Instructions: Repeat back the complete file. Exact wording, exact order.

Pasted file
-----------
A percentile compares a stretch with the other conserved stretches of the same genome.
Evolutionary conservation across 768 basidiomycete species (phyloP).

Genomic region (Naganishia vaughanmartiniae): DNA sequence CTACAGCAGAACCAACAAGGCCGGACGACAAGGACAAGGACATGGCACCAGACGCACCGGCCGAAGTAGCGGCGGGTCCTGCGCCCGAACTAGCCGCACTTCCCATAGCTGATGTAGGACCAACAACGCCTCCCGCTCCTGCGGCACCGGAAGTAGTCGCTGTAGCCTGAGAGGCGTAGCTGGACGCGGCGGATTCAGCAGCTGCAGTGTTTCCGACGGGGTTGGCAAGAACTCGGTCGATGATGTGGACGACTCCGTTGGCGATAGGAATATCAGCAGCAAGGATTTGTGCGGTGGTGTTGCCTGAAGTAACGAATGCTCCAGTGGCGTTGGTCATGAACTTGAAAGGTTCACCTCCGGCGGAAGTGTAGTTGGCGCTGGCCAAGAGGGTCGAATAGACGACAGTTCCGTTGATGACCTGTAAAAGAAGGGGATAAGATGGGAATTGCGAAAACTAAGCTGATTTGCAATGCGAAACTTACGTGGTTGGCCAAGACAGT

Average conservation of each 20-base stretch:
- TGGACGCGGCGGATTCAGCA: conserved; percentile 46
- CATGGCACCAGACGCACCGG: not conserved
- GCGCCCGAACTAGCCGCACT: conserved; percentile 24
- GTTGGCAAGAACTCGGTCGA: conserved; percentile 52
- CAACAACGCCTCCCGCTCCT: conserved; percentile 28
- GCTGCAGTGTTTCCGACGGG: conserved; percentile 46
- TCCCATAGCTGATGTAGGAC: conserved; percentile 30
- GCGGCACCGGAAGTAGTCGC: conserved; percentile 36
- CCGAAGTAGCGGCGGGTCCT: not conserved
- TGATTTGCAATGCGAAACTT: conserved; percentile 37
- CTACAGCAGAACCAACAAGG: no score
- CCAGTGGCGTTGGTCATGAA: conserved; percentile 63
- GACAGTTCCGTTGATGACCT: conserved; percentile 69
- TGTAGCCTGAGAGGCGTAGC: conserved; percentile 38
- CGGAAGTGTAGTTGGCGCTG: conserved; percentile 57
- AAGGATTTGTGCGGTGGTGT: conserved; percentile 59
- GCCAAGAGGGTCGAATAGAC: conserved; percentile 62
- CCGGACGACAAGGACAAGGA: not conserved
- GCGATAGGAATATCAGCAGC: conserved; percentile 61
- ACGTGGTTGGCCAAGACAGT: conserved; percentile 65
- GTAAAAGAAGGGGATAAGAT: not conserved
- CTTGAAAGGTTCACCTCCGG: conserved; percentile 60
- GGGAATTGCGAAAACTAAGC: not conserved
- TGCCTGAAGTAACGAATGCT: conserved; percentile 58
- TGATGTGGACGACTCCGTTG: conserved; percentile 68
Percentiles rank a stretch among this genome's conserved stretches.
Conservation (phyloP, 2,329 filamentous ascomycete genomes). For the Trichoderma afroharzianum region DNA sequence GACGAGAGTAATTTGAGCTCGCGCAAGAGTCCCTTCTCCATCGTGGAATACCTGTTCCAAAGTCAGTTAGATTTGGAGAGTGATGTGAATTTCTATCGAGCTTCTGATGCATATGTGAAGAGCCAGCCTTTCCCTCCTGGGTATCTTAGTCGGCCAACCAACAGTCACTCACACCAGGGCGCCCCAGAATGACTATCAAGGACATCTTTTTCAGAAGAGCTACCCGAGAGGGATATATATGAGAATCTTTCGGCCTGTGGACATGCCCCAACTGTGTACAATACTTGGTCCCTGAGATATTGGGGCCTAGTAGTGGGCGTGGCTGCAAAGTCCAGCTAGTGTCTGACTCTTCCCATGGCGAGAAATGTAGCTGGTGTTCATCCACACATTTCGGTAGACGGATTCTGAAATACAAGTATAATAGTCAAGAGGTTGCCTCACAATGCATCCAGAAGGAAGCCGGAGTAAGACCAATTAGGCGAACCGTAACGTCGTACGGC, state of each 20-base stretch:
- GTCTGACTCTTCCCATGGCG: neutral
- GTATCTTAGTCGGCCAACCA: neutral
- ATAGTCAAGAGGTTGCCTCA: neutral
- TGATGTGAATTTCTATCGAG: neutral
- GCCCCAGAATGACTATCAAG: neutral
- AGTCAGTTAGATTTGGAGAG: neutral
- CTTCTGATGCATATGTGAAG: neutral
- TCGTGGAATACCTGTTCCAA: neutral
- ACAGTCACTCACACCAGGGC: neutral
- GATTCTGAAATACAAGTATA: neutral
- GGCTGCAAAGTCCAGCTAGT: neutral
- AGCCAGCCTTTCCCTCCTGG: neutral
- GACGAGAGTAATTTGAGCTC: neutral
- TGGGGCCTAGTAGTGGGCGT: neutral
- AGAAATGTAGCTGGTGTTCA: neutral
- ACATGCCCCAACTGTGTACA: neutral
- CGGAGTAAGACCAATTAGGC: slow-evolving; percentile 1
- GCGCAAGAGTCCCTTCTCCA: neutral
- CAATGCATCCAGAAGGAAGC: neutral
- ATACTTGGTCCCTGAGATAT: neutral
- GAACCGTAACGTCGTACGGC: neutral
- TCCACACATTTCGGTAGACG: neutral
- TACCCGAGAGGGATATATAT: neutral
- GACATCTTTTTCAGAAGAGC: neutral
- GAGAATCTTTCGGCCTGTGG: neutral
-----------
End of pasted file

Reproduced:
A percentile compares a stretch with the other conserved stretches of the same genome.
Evolutionary conservation across 768 basidiomycete species (phyloP).

Genomic region (Naganishia vaughanmartiniae): DNA sequence CTACAGCAGAACCAACAAGGCCGGACGACAAGGACAAGGACATGGCACCAGACGCACCGGCCGAAGTAGCGGCGGGTCCTGCGCCCGAACTAGCCGCACTTCCCATAGCTGATGTAGGACCAACAACGCCTCCCGCTCCTGCGGCACCGGAAGTAGTCGCTGTAGCCTGAGAGGCGTAGCTGGACGCGGCGGATTCAGCAGCTGCAGTGTTTCCGACGGGGTTGGCAAGAACTCGGTCGATGATGTGGACGACTCCGTTGGCGATAGGAATATCAGCAGCAAGGATTTGTGCGGTGGTGTTGCCTGAAGTAACGAATGCTCCAGTGGCGTTGGTCATGAACTTGAAAGGTTCACCTCCGGCGGAAGTGTAGTTGGCGCTGGCCAAGAGGGTCGAATAGACGACAGTTCCGTTGATGACCTGTAAAAGAAGGGGATAAGATGGGAATTGCGAAAACTAAGCTGATTTGCAATGCGAAACTTACGTGGTTGGCCAAGACAGT

Average conservation of each 20-base stretch:
- TGGACGCGGCGGATTCAGCA: conserved; percentile 46
- CATGGCACCAGACGCACCGG: not conserved
- GCGCCCGAACTAGCCGCACT: conserved; percentile 24
- GTTGGCAAGAACTCGGTCGA: conserved; percentile 52
- CAACAACGCCTCCCGCTCCT: conserved; percentile 28
- GCTGCAGTGTTTCCGACGGG: conserved; percentile 46
- TCCCATAGCTGATGTAGGAC: conserved; percentile 30
- GCGGCACCGGAAGTAGTCGC: conserved; percentile 36
- CCGAAGTAGCGGCGGGTCCT: not conserved
- TGATTTGCAATGCGAAACTT: conserved; percentile 37
- CTACAGCAGAACCAACAAGG: no score
- CCAGTGGCGTTGGTCATGAA: conserved; percentile 63
- GACAGTTCCGTTGATGACCT: conserved; percentile 69
- TGTAGCCTGAGAGGCGTAGC: conserved; percentile 38
- CGGAAGTGTAGTTGGCGCTG: conserved; percentile 57
- AAGGATTTGTGCGGTGGTGT: conserved; percentile 59
- GCCAAGAGGGTCGAATAGAC: conserved; percentile 62
- CCGGACGACAAGGACAAGGA: not conserved
- GCGATAGGAATATCAGCAGC: conserved; percentile 61
- ACGTGGTTGGCCAAGACAGT: conserved; percentile 65
- GTAAAAGAAGGGGATAAGAT: not conserved
- CTTGAAAGGTTCACCTCCGG: conserved; percentile 60
- GGGAATTGCGAAAACTAAGC: not conserved
- TGCCTGAAGTAACGAATGCT: conserved; percentile 58
- TGATGTGGACGACTCCGTTG: conserved; percentile 68
Percentiles rank a stretch among this genome's conserved stretches.
Conservation (phyloP, 2,329 filamentous ascomycete genomes). For the Trichoderma afroharzianum region DNA sequence GACGAGAGTAATTTGAGCTCGCGCAAGAGTCCCTTCTCCATCGTGGAATACCTGTTCCAAAGTCAGTTAGATTTGGAGAGTGATGTGAATTTCTATCGAGCTTCTGATGCATATGTGAAGAGCCAGCCTTTCCCTCCTGGGTATCTTAGTCGGCCAACCAACAGTCACTCACACCAGGGCGCCCCAGAATGACTATCAAGGACATCTTTTTCAGAAGAGCTACCCGAGAGGGATATATATGAGAATCTTTCGGCCTGTGGACATGCCCCAACTGTGTACAATACTTGGTCCCTGAGATATTGGGGCCTAGTAGTGGGCGTGGCTGCAAAGTCCAGCTAGTGTCTGACTCTTCCCATGGCGAGAAATGTAGCTGGTGTTCATCCACACATTTCGGTAGACGGATTCTGAAATACAAGTATAATAGTCAAGAGGTTGCCTCACAATGCATCCAGAAGGAAGCCGGAGTAAGACCAATTAGGCGAACCGTAACGTCGTACGGC, state of each 20-base stretch:
- GTCTGACTCTTCCCATGGCG: neutral
- GTATCTTAGTCGGCCAACCA: neutral
- ATAGTCAAGAGGTTGCCTCA: neutral
- TGATGTGAATTTCTATCGAG: neutral
- GCCCCAGAATGACTATCAAG: neutral
- AGTCAGTTAGATTTGGAGAG: neutral
- CTTCTGATGCATATGTGAAG: neutral
- TCGTGGAATACCTGTTCCAA: neutral
- ACAGTCACTCACACCAGGGC: neutral
- GATTCTGAAATACAAGTATA: neutral
- GGCTGCAAAGTCCAGCTAGT: neutral
- AGCCAGCCTTTCCCTCCTGG: neutral
- GACGAGAGTAATTTGAGCTC: neutral
- TGGGGCCTAGTAGTGGGCGT: neutral
- AGAAATGTAGCTGGTGTTCA: neutral
- ACATGCCCCAACTGTGTACA: neutral
- CGGAGTAAGACCAATTAGGC: slow-evolving; percentile 1
- GCGCAAGAGTCCCTTCTCCA: neutral
- CAATGCATCCAGAAGGAAGC: neutral
- ATACTTGGTCCCTGAGATAT: neutral
- GAACCGTAACGTCGTACGGC: neutral
- TCCACACATTTCGGTAGACG: neutral
- TACCCGAGAGGGATATATAT: neutral
- GACATCTTTTTCAGAAGAGC: neutral
- GAGAATCTTTCGGCCTGTGG: neutral